KHQ.COM – “America is running a failing transportation business.” That’s according to Lyft President and Co-Founder, John Zimmer who in his latest blog, predicted that “by 2025, private car ownership will all-but end in major U.S. cities.”
He goes on to make a case for his statement, pointing out that the average vehicle is only used 4% of the time and parked the remaining 96% of the time. Zimmer has observed that we currently live in a world built around cars. “Look at how much land is devoted to cars?—?and nothing else. How much space parked cars take up lining both sides of the street, and how much of our cities go unused covered by parking lots,” he says.
Zimmer suggests that if we could find a way to take most of those cars off the road, we’d have a world of less pollution, less traffic and be able to free up a lot of land that’s currently used for parking and roads.
“We’re on the cusp of nothing short of a transportation revolution,” he says, and “it is within our collective responsibility to ensure this is done in a way that improves quality of life for everyone.”
The argument could be made that this would never happen because cars, for many people are symbols of “freedom and identity,” but Zimmer says this is not the case with millennials [and perhaps subsequent generations]. “We see car ownership as a burden that is costing the average American $9,000 every year. The car has actually become more like a $9,000 ball and chain that gets dragged through our daily life. Owning a car means monthly car payments, searching for parking, buying fuel, and dealing with repairs.”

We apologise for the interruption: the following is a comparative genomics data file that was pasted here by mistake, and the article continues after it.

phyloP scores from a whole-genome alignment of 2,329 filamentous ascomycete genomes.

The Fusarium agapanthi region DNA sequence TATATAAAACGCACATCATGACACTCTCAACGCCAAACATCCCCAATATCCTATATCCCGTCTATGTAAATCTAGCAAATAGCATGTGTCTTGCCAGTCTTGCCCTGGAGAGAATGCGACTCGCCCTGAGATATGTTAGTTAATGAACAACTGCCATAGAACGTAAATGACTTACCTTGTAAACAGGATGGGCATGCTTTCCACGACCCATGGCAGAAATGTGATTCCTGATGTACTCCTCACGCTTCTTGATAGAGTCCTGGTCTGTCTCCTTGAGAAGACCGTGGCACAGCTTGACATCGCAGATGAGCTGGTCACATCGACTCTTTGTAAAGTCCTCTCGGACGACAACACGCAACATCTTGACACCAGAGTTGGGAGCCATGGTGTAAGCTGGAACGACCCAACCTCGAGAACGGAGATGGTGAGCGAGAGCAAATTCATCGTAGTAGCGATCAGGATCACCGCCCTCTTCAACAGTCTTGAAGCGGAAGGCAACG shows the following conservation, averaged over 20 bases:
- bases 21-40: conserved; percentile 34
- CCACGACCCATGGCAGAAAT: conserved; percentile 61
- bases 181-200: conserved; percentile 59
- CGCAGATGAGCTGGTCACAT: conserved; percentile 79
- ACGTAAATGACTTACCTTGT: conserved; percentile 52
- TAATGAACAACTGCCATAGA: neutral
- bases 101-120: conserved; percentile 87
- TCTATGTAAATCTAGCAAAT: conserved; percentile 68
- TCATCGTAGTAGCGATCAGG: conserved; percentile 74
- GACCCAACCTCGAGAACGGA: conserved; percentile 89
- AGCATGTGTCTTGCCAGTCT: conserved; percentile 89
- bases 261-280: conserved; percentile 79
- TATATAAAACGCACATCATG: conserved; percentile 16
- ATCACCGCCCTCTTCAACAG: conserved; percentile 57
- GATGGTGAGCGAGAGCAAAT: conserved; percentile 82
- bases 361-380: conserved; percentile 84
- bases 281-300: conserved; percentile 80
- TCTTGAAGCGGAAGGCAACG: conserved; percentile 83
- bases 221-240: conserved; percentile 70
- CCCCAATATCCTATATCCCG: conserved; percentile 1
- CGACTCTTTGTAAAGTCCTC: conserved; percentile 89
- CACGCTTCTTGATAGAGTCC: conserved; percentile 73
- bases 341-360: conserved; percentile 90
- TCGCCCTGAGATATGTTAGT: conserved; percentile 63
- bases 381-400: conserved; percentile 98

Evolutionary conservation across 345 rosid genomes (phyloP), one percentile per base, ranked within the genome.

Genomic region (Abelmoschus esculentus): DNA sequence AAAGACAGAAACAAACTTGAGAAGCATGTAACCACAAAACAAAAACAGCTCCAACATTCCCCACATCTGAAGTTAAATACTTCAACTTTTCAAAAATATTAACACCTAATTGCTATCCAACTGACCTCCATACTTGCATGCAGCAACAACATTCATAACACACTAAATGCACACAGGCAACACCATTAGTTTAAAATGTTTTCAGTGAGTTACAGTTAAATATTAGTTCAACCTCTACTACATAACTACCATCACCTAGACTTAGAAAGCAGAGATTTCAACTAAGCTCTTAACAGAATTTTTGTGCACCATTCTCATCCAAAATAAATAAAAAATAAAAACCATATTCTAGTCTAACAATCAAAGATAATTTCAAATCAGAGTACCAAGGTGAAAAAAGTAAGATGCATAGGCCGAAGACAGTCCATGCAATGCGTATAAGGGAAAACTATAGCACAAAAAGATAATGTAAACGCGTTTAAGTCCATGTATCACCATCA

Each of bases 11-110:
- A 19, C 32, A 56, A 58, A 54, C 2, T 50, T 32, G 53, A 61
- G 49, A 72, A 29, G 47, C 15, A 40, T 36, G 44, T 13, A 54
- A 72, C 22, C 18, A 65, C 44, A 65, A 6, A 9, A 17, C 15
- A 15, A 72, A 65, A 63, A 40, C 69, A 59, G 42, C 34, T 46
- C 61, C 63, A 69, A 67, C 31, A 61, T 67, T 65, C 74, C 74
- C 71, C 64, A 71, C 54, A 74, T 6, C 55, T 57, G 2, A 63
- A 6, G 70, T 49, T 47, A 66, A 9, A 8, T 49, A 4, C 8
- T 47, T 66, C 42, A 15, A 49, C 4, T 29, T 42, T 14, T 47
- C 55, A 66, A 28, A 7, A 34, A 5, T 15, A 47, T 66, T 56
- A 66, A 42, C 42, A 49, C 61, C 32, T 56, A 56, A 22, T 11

He then goes on to list some facts that back-up his opinion of millennials and cars. “The age of young people with driver’s licenses has been steadily decreasing ever since right around when I was born. In 1983, 92% of 20 to 24-year-olds had driver’s licenses. In 2014 it was just 77%. In 1983, 46% of 16-year-olds had licenses. Today it’s just 24%. All told, a millennial today is 30% less likely to buy a car than someone from the previous generation.”
“When networked autonomous vehicles come onto the scene, below the cost of car ownership, most city-dwellers will stop using a personal car altogether,” Zimmer says.
While it may be a while before this becomes a reality in the Inland NW, what do you think? Can you imagine a world where homes no longer need garages? Where streets no longer need parking?
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